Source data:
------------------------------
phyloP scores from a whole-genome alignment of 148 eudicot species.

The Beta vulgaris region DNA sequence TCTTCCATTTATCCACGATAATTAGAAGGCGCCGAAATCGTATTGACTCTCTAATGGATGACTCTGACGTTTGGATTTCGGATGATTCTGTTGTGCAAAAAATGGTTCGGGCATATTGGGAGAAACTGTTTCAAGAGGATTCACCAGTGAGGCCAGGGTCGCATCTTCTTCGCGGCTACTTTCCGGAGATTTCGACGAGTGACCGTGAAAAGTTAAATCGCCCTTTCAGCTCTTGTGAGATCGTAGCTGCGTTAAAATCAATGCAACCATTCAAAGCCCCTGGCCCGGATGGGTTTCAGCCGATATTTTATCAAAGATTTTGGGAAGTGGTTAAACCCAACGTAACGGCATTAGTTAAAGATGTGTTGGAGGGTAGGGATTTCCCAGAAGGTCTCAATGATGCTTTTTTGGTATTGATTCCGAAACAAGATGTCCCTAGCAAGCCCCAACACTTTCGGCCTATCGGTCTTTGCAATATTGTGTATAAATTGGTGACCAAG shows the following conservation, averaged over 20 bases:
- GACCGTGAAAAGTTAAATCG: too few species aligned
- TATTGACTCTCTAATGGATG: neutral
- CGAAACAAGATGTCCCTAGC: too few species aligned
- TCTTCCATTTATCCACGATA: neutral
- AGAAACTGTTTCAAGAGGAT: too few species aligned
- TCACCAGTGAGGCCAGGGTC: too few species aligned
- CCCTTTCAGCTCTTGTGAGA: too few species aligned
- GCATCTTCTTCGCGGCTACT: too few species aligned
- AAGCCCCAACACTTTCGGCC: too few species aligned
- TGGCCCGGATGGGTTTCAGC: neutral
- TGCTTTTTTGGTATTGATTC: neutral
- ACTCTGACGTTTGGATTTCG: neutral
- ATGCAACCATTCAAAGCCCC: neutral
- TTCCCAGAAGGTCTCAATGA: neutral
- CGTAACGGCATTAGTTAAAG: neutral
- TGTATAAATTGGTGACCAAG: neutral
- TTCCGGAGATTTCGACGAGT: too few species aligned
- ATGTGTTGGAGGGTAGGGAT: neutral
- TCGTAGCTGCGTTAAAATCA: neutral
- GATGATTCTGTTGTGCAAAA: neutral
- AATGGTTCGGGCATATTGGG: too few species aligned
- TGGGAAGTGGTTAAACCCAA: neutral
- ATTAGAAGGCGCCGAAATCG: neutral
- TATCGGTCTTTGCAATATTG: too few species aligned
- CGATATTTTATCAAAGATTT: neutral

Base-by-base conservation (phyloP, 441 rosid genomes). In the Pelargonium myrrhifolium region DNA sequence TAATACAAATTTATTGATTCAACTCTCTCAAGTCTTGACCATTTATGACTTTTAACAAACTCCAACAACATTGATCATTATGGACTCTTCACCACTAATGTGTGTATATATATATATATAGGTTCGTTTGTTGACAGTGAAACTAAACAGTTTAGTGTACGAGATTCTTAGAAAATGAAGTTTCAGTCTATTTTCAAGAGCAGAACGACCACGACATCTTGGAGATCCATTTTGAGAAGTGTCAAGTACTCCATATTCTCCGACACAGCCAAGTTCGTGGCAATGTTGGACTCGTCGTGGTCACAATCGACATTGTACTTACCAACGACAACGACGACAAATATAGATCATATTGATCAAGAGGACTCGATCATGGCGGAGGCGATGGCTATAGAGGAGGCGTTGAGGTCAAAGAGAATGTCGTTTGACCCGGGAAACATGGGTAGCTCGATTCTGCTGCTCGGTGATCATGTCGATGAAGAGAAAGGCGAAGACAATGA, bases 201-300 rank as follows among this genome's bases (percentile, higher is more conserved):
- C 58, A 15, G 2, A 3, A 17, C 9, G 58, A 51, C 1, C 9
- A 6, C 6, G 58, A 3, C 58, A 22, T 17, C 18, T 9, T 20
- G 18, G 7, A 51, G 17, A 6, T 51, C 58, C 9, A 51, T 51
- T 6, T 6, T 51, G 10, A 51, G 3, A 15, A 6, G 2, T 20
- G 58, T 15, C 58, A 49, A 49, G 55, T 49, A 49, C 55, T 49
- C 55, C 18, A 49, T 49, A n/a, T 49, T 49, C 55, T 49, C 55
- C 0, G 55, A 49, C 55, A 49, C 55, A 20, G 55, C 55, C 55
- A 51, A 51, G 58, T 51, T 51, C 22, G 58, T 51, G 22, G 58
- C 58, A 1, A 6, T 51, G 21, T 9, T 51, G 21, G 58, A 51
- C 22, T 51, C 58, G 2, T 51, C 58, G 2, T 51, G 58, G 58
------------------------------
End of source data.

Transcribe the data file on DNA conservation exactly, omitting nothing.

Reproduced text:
phyloP scores from a whole-genome alignment of 148 eudicot species.

The Beta vulgaris region DNA sequence TCTTCCATTTATCCACGATAATTAGAAGGCGCCGAAATCGTATTGACTCTCTAATGGATGACTCTGACGTTTGGATTTCGGATGATTCTGTTGTGCAAAAAATGGTTCGGGCATATTGGGAGAAACTGTTTCAAGAGGATTCACCAGTGAGGCCAGGGTCGCATCTTCTTCGCGGCTACTTTCCGGAGATTTCGACGAGTGACCGTGAAAAGTTAAATCGCCCTTTCAGCTCTTGTGAGATCGTAGCTGCGTTAAAATCAATGCAACCATTCAAAGCCCCTGGCCCGGATGGGTTTCAGCCGATATTTTATCAAAGATTTTGGGAAGTGGTTAAACCCAACGTAACGGCATTAGTTAAAGATGTGTTGGAGGGTAGGGATTTCCCAGAAGGTCTCAATGATGCTTTTTTGGTATTGATTCCGAAACAAGATGTCCCTAGCAAGCCCCAACACTTTCGGCCTATCGGTCTTTGCAATATTGTGTATAAATTGGTGACCAAG shows the following conservation, averaged over 20 bases:
- GACCGTGAAAAGTTAAATCG: too few species aligned
- TATTGACTCTCTAATGGATG: neutral
- CGAAACAAGATGTCCCTAGC: too few species aligned
- TCTTCCATTTATCCACGATA: neutral
- AGAAACTGTTTCAAGAGGAT: too few species aligned
- TCACCAGTGAGGCCAGGGTC: too few species aligned
- CCCTTTCAGCTCTTGTGAGA: too few species aligned
- GCATCTTCTTCGCGGCTACT: too few species aligned
- AAGCCCCAACACTTTCGGCC: too few species aligned
- TGGCCCGGATGGGTTTCAGC: neutral
- TGCTTTTTTGGTATTGATTC: neutral
- ACTCTGACGTTTGGATTTCG: neutral
- ATGCAACCATTCAAAGCCCC: neutral
- TTCCCAGAAGGTCTCAATGA: neutral
- CGTAACGGCATTAGTTAAAG: neutral
- TGTATAAATTGGTGACCAAG: neutral
- TTCCGGAGATTTCGACGAGT: too few species aligned
- ATGTGTTGGAGGGTAGGGAT: neutral
- TCGTAGCTGCGTTAAAATCA: neutral
- GATGATTCTGTTGTGCAAAA: neutral
- AATGGTTCGGGCATATTGGG: too few species aligned
- TGGGAAGTGGTTAAACCCAA: neutral
- ATTAGAAGGCGCCGAAATCG: neutral
- TATCGGTCTTTGCAATATTG: too few species aligned
- CGATATTTTATCAAAGATTT: neutral

Base-by-base conservation (phyloP, 441 rosid genomes). In the Pelargonium myrrhifolium region DNA sequence TAATACAAATTTATTGATTCAACTCTCTCAAGTCTTGACCATTTATGACTTTTAACAAACTCCAACAACATTGATCATTATGGACTCTTCACCACTAATGTGTGTATATATATATATATAGGTTCGTTTGTTGACAGTGAAACTAAACAGTTTAGTGTACGAGATTCTTAGAAAATGAAGTTTCAGTCTATTTTCAAGAGCAGAACGACCACGACATCTTGGAGATCCATTTTGAGAAGTGTCAAGTACTCCATATTCTCCGACACAGCCAAGTTCGTGGCAATGTTGGACTCGTCGTGGTCACAATCGACATTGTACTTACCAACGACAACGACGACAAATATAGATCATATTGATCAAGAGGACTCGATCATGGCGGAGGCGATGGCTATAGAGGAGGCGTTGAGGTCAAAGAGAATGTCGTTTGACCCGGGAAACATGGGTAGCTCGATTCTGCTGCTCGGTGATCATGTCGATGAAGAGAAAGGCGAAGACAATGA, bases 201-300 rank as follows among this genome's bases (percentile, higher is more conserved):
- C 58, A 15, G 2, A 3, A 17, C 9, G 58, A 51, C 1, C 9
- A 6, C 6, G 58, A 3, C 58, A 22, T 17, C 18, T 9, T 20
- G 18, G 7, A 51, G 17, A 6, T 51, C 58, C 9, A 51, T 51
- T 6, T 6, T 51, G 10, A 51, G 3, A 15, A 6, G 2, T 20
- G 58, T 15, C 58, A 49, A 49, G 55, T 49, A 49, C 55, T 49
- C 55, C 18, A 49, T 49, A n/a, T 49, T 49, C 55, T 49, C 55
- C 0, G 55, A 49, C 55, A 49, C 55, A 20, G 55, C 55, C 55
- A 51, A 51, G 58, T 51, T 51, C 22, G 58, T 51, G 22, G 58
- C 58, A 1, A 6, T 51, G 21, T 9, T 51, G 21, G 58, A 51
- C 22, T 51, C 58, G 2, T 51, C 58, G 2, T 51, G 58, G 58